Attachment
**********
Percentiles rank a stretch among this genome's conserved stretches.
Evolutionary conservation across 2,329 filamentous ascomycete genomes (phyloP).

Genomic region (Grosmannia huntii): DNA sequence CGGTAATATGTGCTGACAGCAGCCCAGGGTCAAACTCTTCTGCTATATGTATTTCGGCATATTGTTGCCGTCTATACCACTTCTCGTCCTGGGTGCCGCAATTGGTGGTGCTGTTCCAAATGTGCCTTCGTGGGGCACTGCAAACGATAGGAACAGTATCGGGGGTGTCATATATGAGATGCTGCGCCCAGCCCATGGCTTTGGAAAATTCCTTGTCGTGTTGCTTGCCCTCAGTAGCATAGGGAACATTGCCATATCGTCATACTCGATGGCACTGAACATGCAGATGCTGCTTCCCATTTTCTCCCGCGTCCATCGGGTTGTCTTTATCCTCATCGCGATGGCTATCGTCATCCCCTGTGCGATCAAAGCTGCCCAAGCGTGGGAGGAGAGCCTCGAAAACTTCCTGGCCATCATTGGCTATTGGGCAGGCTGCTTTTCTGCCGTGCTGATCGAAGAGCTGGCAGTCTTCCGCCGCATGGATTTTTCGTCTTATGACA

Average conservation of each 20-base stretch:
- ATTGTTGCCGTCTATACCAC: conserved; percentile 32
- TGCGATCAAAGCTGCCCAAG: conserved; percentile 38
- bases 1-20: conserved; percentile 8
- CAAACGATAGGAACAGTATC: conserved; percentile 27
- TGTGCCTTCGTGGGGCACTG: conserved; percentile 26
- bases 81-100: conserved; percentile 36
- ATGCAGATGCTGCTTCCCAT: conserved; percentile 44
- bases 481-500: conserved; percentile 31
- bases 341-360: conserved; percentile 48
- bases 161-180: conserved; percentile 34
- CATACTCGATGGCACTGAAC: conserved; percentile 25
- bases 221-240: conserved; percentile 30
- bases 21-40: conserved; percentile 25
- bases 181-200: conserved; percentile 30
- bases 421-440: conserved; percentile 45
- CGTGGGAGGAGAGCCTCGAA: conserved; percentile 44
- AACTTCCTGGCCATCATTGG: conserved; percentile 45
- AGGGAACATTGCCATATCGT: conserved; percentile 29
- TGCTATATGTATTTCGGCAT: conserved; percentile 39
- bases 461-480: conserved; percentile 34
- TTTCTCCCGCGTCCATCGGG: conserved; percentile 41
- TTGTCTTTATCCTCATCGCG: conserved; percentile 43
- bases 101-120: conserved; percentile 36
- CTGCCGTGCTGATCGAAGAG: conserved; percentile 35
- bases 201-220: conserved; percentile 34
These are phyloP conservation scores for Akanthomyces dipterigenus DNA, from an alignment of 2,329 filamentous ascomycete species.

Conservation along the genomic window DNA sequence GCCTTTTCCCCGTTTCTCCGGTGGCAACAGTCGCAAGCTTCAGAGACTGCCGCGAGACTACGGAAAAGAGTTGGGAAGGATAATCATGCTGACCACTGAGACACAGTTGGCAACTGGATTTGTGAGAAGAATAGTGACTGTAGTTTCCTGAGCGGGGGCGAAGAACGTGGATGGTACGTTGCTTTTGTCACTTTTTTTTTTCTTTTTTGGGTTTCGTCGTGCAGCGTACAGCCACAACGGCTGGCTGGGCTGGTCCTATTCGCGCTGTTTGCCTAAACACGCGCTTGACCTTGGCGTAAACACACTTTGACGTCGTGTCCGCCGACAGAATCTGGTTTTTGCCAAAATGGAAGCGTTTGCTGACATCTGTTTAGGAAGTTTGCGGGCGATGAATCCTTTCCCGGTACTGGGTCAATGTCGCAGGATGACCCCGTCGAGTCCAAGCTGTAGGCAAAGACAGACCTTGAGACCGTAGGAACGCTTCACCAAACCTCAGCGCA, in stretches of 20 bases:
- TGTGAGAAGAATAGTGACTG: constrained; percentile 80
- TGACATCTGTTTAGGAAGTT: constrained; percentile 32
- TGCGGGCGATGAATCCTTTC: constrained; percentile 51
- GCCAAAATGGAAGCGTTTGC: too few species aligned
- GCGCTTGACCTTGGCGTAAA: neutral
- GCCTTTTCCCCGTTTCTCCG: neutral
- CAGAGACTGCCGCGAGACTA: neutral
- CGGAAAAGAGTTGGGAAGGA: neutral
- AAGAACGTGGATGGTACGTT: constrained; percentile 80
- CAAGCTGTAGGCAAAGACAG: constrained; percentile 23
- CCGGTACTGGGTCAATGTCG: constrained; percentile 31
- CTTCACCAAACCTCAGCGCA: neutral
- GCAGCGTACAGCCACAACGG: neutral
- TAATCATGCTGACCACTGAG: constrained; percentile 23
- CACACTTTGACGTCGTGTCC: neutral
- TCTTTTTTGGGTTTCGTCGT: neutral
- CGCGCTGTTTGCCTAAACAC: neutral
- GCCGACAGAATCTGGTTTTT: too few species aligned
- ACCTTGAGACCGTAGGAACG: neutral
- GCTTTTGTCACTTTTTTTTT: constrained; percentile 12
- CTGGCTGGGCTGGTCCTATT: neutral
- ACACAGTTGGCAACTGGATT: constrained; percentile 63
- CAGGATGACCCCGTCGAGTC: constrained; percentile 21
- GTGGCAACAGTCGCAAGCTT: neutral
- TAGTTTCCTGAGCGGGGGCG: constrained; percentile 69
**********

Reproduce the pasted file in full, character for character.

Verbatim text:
Percentiles rank a stretch among this genome's conserved stretches.
Evolutionary conservation across 2,329 filamentous ascomycete genomes (phyloP).

Genomic region (Grosmannia huntii): DNA sequence CGGTAATATGTGCTGACAGCAGCCCAGGGTCAAACTCTTCTGCTATATGTATTTCGGCATATTGTTGCCGTCTATACCACTTCTCGTCCTGGGTGCCGCAATTGGTGGTGCTGTTCCAAATGTGCCTTCGTGGGGCACTGCAAACGATAGGAACAGTATCGGGGGTGTCATATATGAGATGCTGCGCCCAGCCCATGGCTTTGGAAAATTCCTTGTCGTGTTGCTTGCCCTCAGTAGCATAGGGAACATTGCCATATCGTCATACTCGATGGCACTGAACATGCAGATGCTGCTTCCCATTTTCTCCCGCGTCCATCGGGTTGTCTTTATCCTCATCGCGATGGCTATCGTCATCCCCTGTGCGATCAAAGCTGCCCAAGCGTGGGAGGAGAGCCTCGAAAACTTCCTGGCCATCATTGGCTATTGGGCAGGCTGCTTTTCTGCCGTGCTGATCGAAGAGCTGGCAGTCTTCCGCCGCATGGATTTTTCGTCTTATGACA

Average conservation of each 20-base stretch:
- ATTGTTGCCGTCTATACCAC: conserved; percentile 32
- TGCGATCAAAGCTGCCCAAG: conserved; percentile 38
- bases 1-20: conserved; percentile 8
- CAAACGATAGGAACAGTATC: conserved; percentile 27
- TGTGCCTTCGTGGGGCACTG: conserved; percentile 26
- bases 81-100: conserved; percentile 36
- ATGCAGATGCTGCTTCCCAT: conserved; percentile 44
- bases 481-500: conserved; percentile 31
- bases 341-360: conserved; percentile 48
- bases 161-180: conserved; percentile 34
- CATACTCGATGGCACTGAAC: conserved; percentile 25
- bases 221-240: conserved; percentile 30
- bases 21-40: conserved; percentile 25
- bases 181-200: conserved; percentile 30
- bases 421-440: conserved; percentile 45
- CGTGGGAGGAGAGCCTCGAA: conserved; percentile 44
- AACTTCCTGGCCATCATTGG: conserved; percentile 45
- AGGGAACATTGCCATATCGT: conserved; percentile 29
- TGCTATATGTATTTCGGCAT: conserved; percentile 39
- bases 461-480: conserved; percentile 34
- TTTCTCCCGCGTCCATCGGG: conserved; percentile 41
- TTGTCTTTATCCTCATCGCG: conserved; percentile 43
- bases 101-120: conserved; percentile 36
- CTGCCGTGCTGATCGAAGAG: conserved; percentile 35
- bases 201-220: conserved; percentile 34
These are phyloP conservation scores for Akanthomyces dipterigenus DNA, from an alignment of 2,329 filamentous ascomycete species.

Conservation along the genomic window DNA sequence GCCTTTTCCCCGTTTCTCCGGTGGCAACAGTCGCAAGCTTCAGAGACTGCCGCGAGACTACGGAAAAGAGTTGGGAAGGATAATCATGCTGACCACTGAGACACAGTTGGCAACTGGATTTGTGAGAAGAATAGTGACTGTAGTTTCCTGAGCGGGGGCGAAGAACGTGGATGGTACGTTGCTTTTGTCACTTTTTTTTTTCTTTTTTGGGTTTCGTCGTGCAGCGTACAGCCACAACGGCTGGCTGGGCTGGTCCTATTCGCGCTGTTTGCCTAAACACGCGCTTGACCTTGGCGTAAACACACTTTGACGTCGTGTCCGCCGACAGAATCTGGTTTTTGCCAAAATGGAAGCGTTTGCTGACATCTGTTTAGGAAGTTTGCGGGCGATGAATCCTTTCCCGGTACTGGGTCAATGTCGCAGGATGACCCCGTCGAGTCCAAGCTGTAGGCAAAGACAGACCTTGAGACCGTAGGAACGCTTCACCAAACCTCAGCGCA, in stretches of 20 bases:
- TGTGAGAAGAATAGTGACTG: constrained; percentile 80
- TGACATCTGTTTAGGAAGTT: constrained; percentile 32
- TGCGGGCGATGAATCCTTTC: constrained; percentile 51
- GCCAAAATGGAAGCGTTTGC: too few species aligned
- GCGCTTGACCTTGGCGTAAA: neutral
- GCCTTTTCCCCGTTTCTCCG: neutral
- CAGAGACTGCCGCGAGACTA: neutral
- CGGAAAAGAGTTGGGAAGGA: neutral
- AAGAACGTGGATGGTACGTT: constrained; percentile 80
- CAAGCTGTAGGCAAAGACAG: constrained; percentile 23
- CCGGTACTGGGTCAATGTCG: constrained; percentile 31
- CTTCACCAAACCTCAGCGCA: neutral
- GCAGCGTACAGCCACAACGG: neutral
- TAATCATGCTGACCACTGAG: constrained; percentile 23
- CACACTTTGACGTCGTGTCC: neutral
- TCTTTTTTGGGTTTCGTCGT: neutral
- CGCGCTGTTTGCCTAAACAC: neutral
- GCCGACAGAATCTGGTTTTT: too few species aligned
- ACCTTGAGACCGTAGGAACG: neutral
- GCTTTTGTCACTTTTTTTTT: constrained; percentile 12
- CTGGCTGGGCTGGTCCTATT: neutral
- ACACAGTTGGCAACTGGATT: constrained; percentile 63
- CAGGATGACCCCGTCGAGTC: constrained; percentile 21
- GTGGCAACAGTCGCAAGCTT: neutral
- TAGTTTCCTGAGCGGGGGCG: constrained; percentile 69